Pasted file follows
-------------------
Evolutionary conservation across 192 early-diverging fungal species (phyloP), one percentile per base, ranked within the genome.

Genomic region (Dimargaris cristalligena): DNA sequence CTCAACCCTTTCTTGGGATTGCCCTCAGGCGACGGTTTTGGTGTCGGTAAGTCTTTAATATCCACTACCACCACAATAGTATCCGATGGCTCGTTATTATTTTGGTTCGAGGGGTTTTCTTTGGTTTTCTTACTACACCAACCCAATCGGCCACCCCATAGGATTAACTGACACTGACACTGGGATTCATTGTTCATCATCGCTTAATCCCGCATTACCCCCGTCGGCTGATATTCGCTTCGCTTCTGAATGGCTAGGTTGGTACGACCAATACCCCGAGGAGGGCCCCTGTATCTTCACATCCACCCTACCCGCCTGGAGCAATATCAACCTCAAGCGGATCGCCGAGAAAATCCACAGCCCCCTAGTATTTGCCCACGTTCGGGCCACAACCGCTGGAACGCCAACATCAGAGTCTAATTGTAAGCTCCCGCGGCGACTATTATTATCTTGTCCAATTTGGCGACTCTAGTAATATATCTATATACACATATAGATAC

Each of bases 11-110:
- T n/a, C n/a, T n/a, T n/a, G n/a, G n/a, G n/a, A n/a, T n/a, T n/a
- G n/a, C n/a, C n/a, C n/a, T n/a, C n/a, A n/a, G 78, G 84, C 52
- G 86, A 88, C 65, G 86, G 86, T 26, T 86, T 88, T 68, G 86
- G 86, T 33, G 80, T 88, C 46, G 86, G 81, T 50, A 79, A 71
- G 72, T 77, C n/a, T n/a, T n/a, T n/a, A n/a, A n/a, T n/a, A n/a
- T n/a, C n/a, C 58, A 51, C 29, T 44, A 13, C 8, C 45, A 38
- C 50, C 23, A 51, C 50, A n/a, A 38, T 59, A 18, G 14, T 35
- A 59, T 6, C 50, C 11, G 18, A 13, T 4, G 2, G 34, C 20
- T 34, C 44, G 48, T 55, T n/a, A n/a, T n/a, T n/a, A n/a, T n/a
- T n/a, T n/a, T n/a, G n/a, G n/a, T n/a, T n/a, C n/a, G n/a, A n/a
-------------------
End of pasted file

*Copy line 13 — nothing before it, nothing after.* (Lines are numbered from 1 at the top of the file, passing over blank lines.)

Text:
- T n/a, T n/a, T n/a, G n/a, G n/a, T n/a, T n/a, C n/a, G n/a, A n/a